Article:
Patients with sepsis were 27% more likely to die, 38% more likely to be rehospitalized for any cause, and 43% more likely to return to the hospital specifically for cardiovascular causes.
Patients who were discharged after a hospitalization involving sepsis had a greater risk of cardiovascular events, rehospitalization for any cause, or death during a maximum follow-up of 12 years, according to a new study published in the Journal of the American Heart Association.
Sepsis is a leading cause of hospitalization and death globally, according to the investigators. Each year in the United States, approximately 1.7 million patients develop sepsis, which is an extreme immune response to an infection in the bloodstream that can spread throughout the whole body and lead to organ failure and possibly death.
“We know that infection may be a potential trigger for myocardial infarction or heart attack, and infection may also predispose a patient to other cardiovascular events, either directly during infection or later when the infection and related effects on the body promote progressive cardiovascular disease,” said lead study author Jacob C. Jentzer, MD, FAHA, in a press release. “We sought to describe the association between sepsis during hospitalization and subsequent death and rehospitalization among a large group of adults.”
In the study, investigators examined whether adults who had sepsis may have a higher risk of death and rehospitalization for cardiovascular events after discharge. They used a database containing administrative claims data and identified more than 2 million enrollees of commercial and Medicare Advantage insurance across the United States who survived a non-surgical hospitalization of 2 nights or more between 2009 and 2019.
Those patients ranged between 19 and 87 years of age, and the medical claims indicated that more than 800,000 patients had sepsis during their hospital stay. The investigators analyzed the association of hospitalization with sepsis, rehospitalization, and death over a follow-up period from 2009 to 2021.
Because variations in sepsis diagnosis and documentation can impact outcomes in research and clinical treatment, the researchers used both explicit and implicit diagnosis codes. Explicit sepsis means a physician formally diagnosed the patient, whereas implicit sepsis is an administrative code in the electronic health record given automatically when a patient has both an infection and organ failure.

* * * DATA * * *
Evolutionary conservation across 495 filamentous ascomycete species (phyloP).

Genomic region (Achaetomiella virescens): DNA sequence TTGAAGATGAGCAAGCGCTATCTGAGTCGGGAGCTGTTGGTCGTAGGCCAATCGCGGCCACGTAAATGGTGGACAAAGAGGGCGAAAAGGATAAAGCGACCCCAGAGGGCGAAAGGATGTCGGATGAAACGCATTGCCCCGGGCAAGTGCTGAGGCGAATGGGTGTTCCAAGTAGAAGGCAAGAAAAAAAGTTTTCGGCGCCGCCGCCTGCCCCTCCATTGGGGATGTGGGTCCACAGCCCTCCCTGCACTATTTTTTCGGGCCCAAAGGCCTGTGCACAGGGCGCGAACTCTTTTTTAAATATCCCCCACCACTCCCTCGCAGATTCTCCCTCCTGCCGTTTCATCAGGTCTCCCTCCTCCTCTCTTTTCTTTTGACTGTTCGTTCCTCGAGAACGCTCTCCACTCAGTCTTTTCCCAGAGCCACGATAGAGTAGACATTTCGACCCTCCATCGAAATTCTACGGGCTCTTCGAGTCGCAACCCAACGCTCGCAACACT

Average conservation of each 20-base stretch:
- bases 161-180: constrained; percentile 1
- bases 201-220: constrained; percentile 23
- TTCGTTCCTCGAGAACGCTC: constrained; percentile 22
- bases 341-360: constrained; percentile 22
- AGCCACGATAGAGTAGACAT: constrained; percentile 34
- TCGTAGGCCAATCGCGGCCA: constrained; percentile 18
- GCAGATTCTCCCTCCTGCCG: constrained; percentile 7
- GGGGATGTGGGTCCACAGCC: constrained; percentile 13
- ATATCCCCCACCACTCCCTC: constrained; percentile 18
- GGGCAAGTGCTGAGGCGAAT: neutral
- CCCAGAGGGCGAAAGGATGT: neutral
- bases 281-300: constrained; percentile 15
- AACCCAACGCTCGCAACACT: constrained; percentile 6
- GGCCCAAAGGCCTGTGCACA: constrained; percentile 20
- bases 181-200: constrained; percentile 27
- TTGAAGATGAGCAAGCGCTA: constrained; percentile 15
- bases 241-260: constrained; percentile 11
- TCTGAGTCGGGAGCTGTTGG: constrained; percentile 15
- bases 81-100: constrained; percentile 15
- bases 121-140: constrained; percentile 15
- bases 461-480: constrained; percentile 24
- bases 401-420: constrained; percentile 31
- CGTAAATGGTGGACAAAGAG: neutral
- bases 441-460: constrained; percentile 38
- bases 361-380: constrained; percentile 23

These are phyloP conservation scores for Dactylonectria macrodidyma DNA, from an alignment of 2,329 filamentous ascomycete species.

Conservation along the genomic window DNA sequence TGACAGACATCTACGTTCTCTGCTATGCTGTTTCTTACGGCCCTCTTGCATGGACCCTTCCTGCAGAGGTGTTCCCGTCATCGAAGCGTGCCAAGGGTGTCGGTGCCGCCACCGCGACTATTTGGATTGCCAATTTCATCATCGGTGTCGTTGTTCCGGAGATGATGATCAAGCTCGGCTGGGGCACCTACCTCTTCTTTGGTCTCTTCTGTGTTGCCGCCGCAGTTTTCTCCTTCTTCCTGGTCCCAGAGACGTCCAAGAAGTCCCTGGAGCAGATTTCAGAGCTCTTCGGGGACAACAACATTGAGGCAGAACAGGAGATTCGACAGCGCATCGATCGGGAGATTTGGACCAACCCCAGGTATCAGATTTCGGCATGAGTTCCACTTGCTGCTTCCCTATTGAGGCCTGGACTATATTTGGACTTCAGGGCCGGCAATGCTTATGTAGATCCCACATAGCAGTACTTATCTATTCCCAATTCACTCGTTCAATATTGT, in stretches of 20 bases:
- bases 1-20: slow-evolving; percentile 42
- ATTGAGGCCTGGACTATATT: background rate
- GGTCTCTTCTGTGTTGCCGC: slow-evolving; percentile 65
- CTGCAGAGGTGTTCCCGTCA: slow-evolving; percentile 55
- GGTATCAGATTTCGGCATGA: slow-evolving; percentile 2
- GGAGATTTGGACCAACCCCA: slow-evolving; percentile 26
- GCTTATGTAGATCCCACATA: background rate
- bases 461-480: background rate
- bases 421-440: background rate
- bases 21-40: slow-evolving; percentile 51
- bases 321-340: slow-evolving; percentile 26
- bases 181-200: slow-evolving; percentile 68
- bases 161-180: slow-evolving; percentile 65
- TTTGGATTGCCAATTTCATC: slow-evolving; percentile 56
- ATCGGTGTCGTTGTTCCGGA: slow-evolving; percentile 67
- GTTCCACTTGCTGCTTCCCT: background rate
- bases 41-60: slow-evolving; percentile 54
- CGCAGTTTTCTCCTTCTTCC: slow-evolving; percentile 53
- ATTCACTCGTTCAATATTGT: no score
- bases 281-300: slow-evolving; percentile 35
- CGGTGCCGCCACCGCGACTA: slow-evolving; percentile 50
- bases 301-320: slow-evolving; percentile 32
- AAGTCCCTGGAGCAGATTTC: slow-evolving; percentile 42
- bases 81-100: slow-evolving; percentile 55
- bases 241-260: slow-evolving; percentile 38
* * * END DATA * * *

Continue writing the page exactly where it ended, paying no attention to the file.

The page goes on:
To focus on the potential cardiovascular impact of sepsis, the researchers compared 808,673 hospitalized patients who had sepsis with 1,449,821 hospitalized patients who did not develop sepsis but still had cardiovascular disease or 1 or more cardiovascular disease risk factors.
According to the study, patients with sepsis were 27% more likely to die, 38% more likely to be rehospitalized for any cause, and 43% more likely to return to the hospital specifically for cardiovascular causes in the 12 years after having sepsis. Heart failure was the most common major cardiovascular event among patients who had sepsis, and those who had sepsis had a 51% higher risk of developing heart failure during the follow-up period.
Furthermore, patients with implicit sepsis had a 2-fold increased risk of rehospitalization for cardiovascular events compared to those with explicit sepsis.
“Our findings indicate that after hospitalization with sepsis, close follow-up care is important, and it may be valuable to implement cardiovascular prevention therapies with close supervision,” Jentzer said in the press release. “Professionals need to be aware that people who have previously had sepsis are at very high risk for cardiovascular events, and that it may be necessary to advise them to increase the intensity of their cardiovascular prevention.”
The study authors plan to continue evaluating new data on individuals who have previously had sepsis during hospitalization in order to map out their needs for cardiovascular prevention therapies, according to the press release.
“It’s an important opportunity to establish what might and might not work in the future for people who have had sepsis,” Jentzer said in the press release.
Sepsis increased risk of heart failure and rehospitalization after hospital discharge. News release. American Heart Association; February 1, 2023. Accessed February 7, 2023. https://newsroom.heart.org/news/sepsis-increased-risk-of-heart-failure-and-rehospitalization-after-hospital-discharge?preview=6421